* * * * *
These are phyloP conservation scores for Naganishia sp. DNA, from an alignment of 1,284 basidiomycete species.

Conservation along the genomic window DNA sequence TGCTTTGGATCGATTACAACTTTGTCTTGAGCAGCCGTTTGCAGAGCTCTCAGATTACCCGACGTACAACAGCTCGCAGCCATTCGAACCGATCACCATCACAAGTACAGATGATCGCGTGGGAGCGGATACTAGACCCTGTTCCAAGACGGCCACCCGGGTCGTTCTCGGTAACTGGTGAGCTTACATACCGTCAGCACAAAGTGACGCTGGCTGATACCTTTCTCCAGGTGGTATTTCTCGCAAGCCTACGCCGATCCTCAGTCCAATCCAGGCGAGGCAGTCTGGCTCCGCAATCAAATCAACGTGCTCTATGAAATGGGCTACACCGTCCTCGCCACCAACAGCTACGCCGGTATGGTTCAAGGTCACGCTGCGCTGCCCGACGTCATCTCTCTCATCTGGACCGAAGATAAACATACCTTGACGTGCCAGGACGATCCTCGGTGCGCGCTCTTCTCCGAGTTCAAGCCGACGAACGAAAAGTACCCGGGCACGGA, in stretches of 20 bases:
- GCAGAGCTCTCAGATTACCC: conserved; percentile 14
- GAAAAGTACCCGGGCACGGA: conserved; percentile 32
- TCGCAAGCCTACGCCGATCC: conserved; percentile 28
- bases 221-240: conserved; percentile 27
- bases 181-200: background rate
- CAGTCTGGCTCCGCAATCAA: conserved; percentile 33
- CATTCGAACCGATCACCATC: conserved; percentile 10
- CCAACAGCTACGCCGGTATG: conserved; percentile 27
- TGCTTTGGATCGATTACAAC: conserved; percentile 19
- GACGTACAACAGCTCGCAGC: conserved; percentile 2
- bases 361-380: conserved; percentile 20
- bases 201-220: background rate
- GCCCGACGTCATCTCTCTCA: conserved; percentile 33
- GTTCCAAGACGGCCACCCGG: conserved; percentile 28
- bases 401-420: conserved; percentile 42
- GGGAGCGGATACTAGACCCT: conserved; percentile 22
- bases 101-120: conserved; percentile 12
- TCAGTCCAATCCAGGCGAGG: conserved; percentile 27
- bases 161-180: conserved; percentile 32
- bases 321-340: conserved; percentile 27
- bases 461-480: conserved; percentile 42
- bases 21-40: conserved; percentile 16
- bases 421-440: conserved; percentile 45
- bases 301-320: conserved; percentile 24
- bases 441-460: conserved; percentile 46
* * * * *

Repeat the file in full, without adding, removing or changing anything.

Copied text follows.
These are phyloP conservation scores for Naganishia sp. DNA, from an alignment of 1,284 basidiomycete species.

Conservation along the genomic window DNA sequence TGCTTTGGATCGATTACAACTTTGTCTTGAGCAGCCGTTTGCAGAGCTCTCAGATTACCCGACGTACAACAGCTCGCAGCCATTCGAACCGATCACCATCACAAGTACAGATGATCGCGTGGGAGCGGATACTAGACCCTGTTCCAAGACGGCCACCCGGGTCGTTCTCGGTAACTGGTGAGCTTACATACCGTCAGCACAAAGTGACGCTGGCTGATACCTTTCTCCAGGTGGTATTTCTCGCAAGCCTACGCCGATCCTCAGTCCAATCCAGGCGAGGCAGTCTGGCTCCGCAATCAAATCAACGTGCTCTATGAAATGGGCTACACCGTCCTCGCCACCAACAGCTACGCCGGTATGGTTCAAGGTCACGCTGCGCTGCCCGACGTCATCTCTCTCATCTGGACCGAAGATAAACATACCTTGACGTGCCAGGACGATCCTCGGTGCGCGCTCTTCTCCGAGTTCAAGCCGACGAACGAAAAGTACCCGGGCACGGA, in stretches of 20 bases:
- GCAGAGCTCTCAGATTACCC: conserved; percentile 14
- GAAAAGTACCCGGGCACGGA: conserved; percentile 32
- TCGCAAGCCTACGCCGATCC: conserved; percentile 28
- bases 221-240: conserved; percentile 27
- bases 181-200: background rate
- CAGTCTGGCTCCGCAATCAA: conserved; percentile 33
- CATTCGAACCGATCACCATC: conserved; percentile 10
- CCAACAGCTACGCCGGTATG: conserved; percentile 27
- TGCTTTGGATCGATTACAAC: conserved; percentile 19
- GACGTACAACAGCTCGCAGC: conserved; percentile 2
- bases 361-380: conserved; percentile 20
- bases 201-220: background rate
- GCCCGACGTCATCTCTCTCA: conserved; percentile 33
- GTTCCAAGACGGCCACCCGG: conserved; percentile 28
- bases 401-420: conserved; percentile 42
- GGGAGCGGATACTAGACCCT: conserved; percentile 22
- bases 101-120: conserved; percentile 12
- TCAGTCCAATCCAGGCGAGG: conserved; percentile 27
- bases 161-180: conserved; percentile 32
- bases 321-340: conserved; percentile 27
- bases 461-480: conserved; percentile 42
- bases 21-40: conserved; percentile 16
- bases 421-440: conserved; percentile 45
- bases 301-320: conserved; percentile 24
- bases 441-460: conserved; percentile 46